How Hydration Can Drastically Affect Your Well-Being


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Maintaining great health requires rest, quality food, enough exercise and water. Without water, the rest of your systems can’t really function. Getting enough water will keep your muscles working and support your digestive health.

Keeps Muscles Fueled

Dehydrated muscles will not maintain strength, endurance or flexibility. Worse, as you dehydrate, your muscles may start to spasm and cramp. Being low on water will also cause your body temperature to climb more quickly, putting you at greater risk of heat stroke and dangerous levels of fatigue, even to the point of exhaustion.

Take frequent breaks when exercising, especially if you exercise to the point of perspiration. Stop, drink, breathe and walk for a bit. Drink water during your cool down, and if possible, drink after you stretch to refuel tired muscles with the water they’re craving.

Boost Mood and Memory

Our bodies are approximately 60% water. A fluid level drop can cause you to lose cognitive function. You may struggle to

  • react quickly to dangerous situations
  • think forward to the consequences of your actions
  • maintain a good mood
  • avoid headaches

Of course, the quality of your water supply matters a great deal. You may want to consider adding a countertop water filter, a refrigerator filter pitcher, or to find the best place to buy fridge filters. Having a few extra filters on hand will help you protect your brain from dehydration.

Protect Your Gut

Making sure you get plenty of water is critical to avoiding constipation. A sluggish gut can increase your inflammation level and lead to fecal impaction, which can be fatal. Even if you have a regular elimination schedule, not getting enough water can lead to excess straining and can cause hemorrhoids and other painful conditions.

Over the long term, chronic constipation can also lead to rectal prolapse and anal fissures. Carrying around a gut full of waste is hard on your energy level and can damage your self-esteem.

Support the Cleansing Organs

Your liver and kidneys work hard to carry toxins out of your body. These organs need water to move toxins out of the body. As blood flows through these organs, toxins are pulled out and filtered away. In the kidneys, these toxins are carried away as urine. Drinking too little water concentrates these toxins. If your urine is cloudy, foul smelling or a dark amber, get more water into your drinking routine.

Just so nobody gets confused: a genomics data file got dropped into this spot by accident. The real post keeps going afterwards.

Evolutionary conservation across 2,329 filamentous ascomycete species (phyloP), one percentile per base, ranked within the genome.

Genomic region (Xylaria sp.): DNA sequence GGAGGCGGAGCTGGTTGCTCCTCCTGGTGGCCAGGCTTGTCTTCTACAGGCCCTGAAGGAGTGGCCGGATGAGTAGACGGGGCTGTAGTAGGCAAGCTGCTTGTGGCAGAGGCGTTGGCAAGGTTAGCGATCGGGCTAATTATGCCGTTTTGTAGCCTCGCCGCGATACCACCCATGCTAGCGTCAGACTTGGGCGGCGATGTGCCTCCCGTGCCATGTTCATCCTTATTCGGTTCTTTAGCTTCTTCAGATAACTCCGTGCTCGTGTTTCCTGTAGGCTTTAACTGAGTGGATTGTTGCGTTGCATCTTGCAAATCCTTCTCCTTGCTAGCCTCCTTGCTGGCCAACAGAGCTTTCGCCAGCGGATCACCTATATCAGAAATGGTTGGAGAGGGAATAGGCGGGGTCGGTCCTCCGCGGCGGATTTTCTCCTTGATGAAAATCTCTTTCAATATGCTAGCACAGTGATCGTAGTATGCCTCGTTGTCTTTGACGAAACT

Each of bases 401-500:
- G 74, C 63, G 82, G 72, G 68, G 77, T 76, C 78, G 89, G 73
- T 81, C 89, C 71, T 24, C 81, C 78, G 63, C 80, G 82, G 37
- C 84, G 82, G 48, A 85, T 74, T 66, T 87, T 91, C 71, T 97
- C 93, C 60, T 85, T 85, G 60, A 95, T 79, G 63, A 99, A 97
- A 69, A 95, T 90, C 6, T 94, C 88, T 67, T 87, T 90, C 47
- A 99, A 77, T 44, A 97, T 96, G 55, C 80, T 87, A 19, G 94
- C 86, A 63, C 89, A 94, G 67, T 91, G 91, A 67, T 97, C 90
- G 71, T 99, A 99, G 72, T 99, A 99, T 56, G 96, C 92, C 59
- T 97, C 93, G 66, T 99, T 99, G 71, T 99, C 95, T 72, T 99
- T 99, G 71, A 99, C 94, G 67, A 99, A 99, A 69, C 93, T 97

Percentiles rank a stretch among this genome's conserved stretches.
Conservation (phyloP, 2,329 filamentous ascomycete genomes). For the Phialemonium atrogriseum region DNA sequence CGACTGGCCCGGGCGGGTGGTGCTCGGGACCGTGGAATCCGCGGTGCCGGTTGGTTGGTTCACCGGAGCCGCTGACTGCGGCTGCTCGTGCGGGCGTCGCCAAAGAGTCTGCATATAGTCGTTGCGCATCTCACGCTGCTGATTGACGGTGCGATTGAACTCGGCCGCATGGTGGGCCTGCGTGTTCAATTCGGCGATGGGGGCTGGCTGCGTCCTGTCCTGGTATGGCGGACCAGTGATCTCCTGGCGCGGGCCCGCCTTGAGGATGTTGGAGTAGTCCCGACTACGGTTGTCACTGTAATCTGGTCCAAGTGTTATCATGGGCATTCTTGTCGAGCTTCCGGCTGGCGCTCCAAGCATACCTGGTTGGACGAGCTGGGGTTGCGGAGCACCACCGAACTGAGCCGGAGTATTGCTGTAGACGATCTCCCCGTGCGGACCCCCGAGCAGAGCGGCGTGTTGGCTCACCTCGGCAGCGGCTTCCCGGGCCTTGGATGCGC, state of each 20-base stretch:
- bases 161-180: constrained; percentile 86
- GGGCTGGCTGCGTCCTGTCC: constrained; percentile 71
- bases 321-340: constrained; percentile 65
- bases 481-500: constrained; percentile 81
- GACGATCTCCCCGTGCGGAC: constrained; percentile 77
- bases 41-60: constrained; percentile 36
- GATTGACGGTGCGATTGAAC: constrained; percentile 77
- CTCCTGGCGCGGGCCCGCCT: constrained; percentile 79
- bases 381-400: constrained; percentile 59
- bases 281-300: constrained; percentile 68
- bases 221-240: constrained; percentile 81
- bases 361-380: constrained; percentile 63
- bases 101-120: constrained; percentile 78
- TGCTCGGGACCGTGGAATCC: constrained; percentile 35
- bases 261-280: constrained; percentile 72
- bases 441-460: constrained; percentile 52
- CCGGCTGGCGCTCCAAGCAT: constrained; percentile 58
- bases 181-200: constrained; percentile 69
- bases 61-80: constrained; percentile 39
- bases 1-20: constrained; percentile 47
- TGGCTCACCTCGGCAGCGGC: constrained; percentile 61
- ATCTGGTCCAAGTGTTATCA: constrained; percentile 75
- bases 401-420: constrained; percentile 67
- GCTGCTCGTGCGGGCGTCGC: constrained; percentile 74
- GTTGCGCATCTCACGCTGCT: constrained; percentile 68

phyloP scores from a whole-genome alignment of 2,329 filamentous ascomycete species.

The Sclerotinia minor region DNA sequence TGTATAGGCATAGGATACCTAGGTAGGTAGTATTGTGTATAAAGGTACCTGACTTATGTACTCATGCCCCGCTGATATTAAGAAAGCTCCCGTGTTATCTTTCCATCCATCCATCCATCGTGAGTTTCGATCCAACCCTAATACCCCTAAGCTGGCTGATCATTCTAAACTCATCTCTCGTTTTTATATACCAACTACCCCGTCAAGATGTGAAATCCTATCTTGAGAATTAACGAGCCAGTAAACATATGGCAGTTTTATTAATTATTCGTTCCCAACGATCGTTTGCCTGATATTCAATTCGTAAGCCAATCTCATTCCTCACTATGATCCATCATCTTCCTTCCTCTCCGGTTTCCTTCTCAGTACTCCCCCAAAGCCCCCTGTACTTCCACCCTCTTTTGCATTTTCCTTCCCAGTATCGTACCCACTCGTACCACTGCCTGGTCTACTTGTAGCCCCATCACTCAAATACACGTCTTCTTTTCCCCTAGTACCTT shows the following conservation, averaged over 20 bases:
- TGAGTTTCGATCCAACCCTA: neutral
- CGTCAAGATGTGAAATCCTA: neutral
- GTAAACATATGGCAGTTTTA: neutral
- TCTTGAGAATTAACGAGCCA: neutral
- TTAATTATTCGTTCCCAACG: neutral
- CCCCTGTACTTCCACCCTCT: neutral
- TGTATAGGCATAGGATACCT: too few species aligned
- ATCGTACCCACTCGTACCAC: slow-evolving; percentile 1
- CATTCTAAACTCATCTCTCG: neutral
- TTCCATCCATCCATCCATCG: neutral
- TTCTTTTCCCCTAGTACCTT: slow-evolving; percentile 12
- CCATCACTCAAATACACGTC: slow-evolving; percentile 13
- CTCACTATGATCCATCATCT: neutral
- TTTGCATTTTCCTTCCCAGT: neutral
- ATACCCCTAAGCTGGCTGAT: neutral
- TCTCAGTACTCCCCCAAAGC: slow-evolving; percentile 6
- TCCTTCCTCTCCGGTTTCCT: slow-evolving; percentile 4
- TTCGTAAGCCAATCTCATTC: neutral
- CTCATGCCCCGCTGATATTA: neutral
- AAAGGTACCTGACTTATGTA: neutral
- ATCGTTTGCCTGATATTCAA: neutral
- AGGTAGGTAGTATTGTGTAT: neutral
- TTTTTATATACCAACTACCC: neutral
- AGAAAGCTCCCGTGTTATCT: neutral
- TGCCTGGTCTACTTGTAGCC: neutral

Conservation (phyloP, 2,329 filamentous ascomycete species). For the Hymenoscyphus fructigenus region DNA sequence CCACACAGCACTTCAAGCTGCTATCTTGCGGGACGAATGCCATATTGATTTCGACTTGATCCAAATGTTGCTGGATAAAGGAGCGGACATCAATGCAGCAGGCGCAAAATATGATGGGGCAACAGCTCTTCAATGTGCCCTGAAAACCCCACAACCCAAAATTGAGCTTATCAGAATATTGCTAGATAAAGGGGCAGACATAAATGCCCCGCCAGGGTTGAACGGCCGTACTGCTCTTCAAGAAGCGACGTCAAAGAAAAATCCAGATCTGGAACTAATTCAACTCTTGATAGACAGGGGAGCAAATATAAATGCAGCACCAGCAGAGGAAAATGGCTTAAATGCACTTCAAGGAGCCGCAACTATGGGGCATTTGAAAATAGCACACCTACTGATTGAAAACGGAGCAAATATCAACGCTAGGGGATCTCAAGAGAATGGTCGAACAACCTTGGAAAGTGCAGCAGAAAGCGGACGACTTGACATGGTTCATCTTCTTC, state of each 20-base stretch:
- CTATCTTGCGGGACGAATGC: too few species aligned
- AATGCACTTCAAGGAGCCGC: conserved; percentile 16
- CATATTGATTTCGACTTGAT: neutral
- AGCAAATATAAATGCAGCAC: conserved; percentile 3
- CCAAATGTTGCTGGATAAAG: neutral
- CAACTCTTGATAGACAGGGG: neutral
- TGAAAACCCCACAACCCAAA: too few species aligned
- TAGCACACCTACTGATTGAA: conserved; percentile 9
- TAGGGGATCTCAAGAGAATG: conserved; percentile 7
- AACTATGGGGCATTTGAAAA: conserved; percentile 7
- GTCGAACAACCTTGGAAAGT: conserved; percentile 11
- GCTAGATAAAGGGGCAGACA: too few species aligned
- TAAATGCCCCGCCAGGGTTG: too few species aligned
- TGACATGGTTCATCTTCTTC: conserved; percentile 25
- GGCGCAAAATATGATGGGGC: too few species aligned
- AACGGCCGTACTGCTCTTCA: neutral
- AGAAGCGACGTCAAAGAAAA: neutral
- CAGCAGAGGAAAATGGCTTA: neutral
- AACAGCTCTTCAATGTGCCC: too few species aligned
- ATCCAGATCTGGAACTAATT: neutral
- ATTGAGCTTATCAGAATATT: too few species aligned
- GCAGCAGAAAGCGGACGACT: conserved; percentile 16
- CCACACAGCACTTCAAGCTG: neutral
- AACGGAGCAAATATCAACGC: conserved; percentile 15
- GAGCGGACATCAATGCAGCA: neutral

The kidneys are particularly threatened by low water intake, and dehydration can contribute to kidney stones. The minerals that crystallize and form stones over time are more likely to be flushed away with enough water in your body.

The liver is also impacted by dehydration. Your liver is in charge of releasing glycogen into the bloodstream. If you’re dehydrated, the liver can’t take this step, so you may struggle with low blood sugar as well as dehydration. Since low blood sugar can lead to

  • shaking
  • sweating
  • confusion
  • headaches

which are the same symptoms that can crop up when you are dehydrated.

Maintain a Healthy Weight

If you struggle to lose weight, one of the challenges you may face is that you get a hungry feeling when you’re thirsty. If you can enjoy a cold glass of water each time you feel a rumble of hunger, you can be absolutely certain that your body needs sustenance in addition to the water you drank.

To be sure, try drinking water before each meal. Two 8 ounce glasses of water prior to each meal can convince your brain that you’re full, or at least more full than you would be without the 16 ounces of water. Once that feeling of fullness occurs, you can easily choose either a smaller portion or a to-go container as soon as your food lands on the table.

If you have long struggled with dehydration, start keeping refillable water bottles at the front of your refrigerator and reach for water each time you need something out of the fridge. Build a steady habit of “water first” every time you want something to eat or drink. Then add food or another beverage as required.